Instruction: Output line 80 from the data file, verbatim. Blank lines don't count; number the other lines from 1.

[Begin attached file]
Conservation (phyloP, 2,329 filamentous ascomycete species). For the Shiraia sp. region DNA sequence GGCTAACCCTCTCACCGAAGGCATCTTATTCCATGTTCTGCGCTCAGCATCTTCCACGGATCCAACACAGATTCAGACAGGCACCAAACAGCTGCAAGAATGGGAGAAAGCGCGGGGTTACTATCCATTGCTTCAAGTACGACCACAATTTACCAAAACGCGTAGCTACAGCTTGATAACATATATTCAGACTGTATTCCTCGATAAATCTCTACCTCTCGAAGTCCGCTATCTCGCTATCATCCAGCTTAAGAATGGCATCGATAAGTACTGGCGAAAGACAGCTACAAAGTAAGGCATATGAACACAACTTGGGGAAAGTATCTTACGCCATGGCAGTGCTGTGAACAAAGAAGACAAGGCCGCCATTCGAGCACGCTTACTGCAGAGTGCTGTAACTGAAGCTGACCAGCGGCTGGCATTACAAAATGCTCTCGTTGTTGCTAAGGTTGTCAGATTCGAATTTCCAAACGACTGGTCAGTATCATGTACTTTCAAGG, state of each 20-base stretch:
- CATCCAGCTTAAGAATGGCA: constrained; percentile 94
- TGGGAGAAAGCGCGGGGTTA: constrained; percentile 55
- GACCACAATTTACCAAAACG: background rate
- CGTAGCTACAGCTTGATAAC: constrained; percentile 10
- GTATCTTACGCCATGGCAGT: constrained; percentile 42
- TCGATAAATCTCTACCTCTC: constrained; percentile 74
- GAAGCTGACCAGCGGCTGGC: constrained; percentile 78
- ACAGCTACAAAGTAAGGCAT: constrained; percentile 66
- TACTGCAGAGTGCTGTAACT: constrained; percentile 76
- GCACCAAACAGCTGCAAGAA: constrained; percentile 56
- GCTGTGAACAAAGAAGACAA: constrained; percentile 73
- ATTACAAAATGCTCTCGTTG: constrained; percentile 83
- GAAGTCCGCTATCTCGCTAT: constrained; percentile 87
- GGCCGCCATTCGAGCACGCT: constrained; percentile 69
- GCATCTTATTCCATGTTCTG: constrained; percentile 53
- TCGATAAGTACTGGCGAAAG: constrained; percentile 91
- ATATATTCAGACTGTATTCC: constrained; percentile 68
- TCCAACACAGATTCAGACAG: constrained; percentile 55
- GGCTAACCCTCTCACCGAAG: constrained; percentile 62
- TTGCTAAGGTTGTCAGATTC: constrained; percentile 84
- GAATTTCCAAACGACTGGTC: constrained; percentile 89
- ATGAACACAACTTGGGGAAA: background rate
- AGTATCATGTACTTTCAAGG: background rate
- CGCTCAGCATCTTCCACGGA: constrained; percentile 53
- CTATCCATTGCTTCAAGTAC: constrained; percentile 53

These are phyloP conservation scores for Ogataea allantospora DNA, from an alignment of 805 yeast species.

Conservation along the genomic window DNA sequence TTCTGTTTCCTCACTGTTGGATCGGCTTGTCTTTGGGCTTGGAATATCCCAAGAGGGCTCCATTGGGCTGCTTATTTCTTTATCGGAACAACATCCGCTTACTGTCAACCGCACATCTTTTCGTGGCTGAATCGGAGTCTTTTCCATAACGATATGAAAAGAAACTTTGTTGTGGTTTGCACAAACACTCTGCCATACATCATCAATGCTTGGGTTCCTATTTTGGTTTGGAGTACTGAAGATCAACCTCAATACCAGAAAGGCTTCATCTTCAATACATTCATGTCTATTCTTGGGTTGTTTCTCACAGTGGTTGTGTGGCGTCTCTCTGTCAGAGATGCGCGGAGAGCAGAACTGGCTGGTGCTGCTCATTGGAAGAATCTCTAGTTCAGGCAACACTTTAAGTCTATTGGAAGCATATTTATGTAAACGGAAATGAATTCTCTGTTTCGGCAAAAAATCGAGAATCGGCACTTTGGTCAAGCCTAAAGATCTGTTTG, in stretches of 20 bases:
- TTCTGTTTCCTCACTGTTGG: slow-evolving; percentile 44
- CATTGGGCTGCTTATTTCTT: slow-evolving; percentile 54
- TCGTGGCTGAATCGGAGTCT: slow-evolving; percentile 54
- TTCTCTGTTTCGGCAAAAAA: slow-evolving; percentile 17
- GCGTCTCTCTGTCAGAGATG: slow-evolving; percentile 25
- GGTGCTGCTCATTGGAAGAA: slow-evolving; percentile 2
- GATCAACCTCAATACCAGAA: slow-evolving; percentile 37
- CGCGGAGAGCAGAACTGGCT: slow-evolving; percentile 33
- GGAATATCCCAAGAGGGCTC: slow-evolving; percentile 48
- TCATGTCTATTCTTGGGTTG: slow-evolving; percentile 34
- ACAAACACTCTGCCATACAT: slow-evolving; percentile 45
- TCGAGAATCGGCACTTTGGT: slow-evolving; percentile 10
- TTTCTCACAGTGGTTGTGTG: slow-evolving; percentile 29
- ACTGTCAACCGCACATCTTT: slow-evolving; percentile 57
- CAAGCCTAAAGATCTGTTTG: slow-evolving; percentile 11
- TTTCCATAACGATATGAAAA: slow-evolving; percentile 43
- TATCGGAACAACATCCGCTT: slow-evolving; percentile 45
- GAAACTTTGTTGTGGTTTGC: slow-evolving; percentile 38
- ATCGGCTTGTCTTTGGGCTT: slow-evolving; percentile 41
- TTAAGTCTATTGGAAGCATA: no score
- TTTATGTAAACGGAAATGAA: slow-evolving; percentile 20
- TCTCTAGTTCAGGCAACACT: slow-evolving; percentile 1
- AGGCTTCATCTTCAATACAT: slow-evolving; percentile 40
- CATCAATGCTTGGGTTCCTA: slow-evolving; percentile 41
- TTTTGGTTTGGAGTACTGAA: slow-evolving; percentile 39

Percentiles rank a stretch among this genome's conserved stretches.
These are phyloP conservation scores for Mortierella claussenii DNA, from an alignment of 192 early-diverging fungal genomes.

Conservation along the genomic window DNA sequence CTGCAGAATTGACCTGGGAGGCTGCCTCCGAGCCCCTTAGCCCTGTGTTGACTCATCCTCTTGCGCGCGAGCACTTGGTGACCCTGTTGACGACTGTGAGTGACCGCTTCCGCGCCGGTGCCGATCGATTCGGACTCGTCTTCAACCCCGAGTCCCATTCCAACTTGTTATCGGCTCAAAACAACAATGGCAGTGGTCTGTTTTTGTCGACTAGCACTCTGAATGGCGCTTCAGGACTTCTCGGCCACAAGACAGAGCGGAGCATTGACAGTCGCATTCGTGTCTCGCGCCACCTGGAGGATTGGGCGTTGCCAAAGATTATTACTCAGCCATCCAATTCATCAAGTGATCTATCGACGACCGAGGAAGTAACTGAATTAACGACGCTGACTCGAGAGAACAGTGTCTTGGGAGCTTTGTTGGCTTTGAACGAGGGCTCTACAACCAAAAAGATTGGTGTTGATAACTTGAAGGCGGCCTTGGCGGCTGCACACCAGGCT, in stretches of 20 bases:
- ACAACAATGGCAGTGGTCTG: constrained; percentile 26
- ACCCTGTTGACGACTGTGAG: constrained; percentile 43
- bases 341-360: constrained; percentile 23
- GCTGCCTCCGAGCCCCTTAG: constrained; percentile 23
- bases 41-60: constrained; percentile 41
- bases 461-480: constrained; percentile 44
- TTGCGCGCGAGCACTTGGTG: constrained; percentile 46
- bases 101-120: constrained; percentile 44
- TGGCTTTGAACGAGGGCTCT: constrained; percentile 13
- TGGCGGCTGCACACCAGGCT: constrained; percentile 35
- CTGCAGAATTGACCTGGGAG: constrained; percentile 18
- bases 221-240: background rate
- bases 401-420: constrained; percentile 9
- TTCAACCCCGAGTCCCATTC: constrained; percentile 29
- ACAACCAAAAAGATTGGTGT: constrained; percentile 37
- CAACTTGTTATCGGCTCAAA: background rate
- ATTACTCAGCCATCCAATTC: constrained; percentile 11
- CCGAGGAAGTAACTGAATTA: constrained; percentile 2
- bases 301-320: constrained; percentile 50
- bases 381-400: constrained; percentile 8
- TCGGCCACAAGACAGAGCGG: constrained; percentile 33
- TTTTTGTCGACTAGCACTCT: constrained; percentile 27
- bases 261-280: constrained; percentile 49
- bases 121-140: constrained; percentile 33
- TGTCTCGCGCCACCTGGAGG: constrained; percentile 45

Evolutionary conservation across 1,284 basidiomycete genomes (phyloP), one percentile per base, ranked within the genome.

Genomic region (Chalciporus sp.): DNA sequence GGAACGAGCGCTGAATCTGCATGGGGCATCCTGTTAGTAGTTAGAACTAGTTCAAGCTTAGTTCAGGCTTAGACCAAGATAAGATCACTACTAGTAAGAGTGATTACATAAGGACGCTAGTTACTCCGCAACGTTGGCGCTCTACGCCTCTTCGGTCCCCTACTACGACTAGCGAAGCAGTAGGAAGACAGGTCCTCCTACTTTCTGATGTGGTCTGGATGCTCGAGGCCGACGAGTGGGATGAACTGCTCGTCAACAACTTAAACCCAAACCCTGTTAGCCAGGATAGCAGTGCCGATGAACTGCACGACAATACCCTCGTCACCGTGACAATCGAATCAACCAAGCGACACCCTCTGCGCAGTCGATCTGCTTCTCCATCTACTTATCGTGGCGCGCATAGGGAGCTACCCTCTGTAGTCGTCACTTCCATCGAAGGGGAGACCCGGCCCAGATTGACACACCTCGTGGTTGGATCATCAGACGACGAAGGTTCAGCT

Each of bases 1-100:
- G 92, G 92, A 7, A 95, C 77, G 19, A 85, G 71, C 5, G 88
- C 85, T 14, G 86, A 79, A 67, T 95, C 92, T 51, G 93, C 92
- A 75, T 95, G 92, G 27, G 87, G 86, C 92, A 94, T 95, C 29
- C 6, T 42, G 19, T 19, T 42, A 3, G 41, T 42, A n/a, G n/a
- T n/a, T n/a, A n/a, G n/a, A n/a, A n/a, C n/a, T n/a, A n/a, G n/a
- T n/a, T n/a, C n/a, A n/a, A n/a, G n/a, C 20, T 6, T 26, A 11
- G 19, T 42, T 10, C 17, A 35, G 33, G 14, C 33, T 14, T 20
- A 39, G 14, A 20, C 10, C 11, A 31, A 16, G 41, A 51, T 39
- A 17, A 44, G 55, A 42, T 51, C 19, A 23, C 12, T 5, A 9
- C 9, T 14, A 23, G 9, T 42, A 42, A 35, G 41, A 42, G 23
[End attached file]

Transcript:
- bases 121-140: constrained; percentile 33